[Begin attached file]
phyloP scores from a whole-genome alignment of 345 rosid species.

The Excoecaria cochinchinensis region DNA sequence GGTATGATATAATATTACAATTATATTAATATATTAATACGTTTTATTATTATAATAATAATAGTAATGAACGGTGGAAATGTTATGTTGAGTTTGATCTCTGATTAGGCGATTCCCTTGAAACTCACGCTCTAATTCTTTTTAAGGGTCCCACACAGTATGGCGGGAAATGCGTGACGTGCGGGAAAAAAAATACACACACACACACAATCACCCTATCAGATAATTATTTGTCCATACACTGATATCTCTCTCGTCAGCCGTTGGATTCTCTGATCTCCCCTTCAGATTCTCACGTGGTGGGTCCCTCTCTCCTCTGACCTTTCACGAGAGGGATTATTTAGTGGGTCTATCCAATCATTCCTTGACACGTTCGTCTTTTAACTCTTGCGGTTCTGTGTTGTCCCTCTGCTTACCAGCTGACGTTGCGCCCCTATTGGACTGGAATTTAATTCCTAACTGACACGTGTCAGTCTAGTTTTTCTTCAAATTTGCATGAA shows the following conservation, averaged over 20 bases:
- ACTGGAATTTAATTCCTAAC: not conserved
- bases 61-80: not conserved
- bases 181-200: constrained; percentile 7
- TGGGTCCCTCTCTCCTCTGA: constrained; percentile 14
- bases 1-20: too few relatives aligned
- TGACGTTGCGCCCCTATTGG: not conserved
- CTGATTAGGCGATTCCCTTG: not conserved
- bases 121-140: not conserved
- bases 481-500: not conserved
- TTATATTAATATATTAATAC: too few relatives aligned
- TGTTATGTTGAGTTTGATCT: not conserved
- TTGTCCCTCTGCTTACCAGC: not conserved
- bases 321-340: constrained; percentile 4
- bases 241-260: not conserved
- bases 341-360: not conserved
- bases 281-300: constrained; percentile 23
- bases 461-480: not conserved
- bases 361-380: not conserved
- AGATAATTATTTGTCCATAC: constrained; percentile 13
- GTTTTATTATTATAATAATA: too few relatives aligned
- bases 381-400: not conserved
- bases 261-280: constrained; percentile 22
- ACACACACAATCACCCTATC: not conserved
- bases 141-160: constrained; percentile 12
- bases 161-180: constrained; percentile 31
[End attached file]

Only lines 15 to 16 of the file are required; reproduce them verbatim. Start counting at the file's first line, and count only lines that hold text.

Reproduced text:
- bases 321-340: constrained; percentile 4
- bases 241-260: not conserved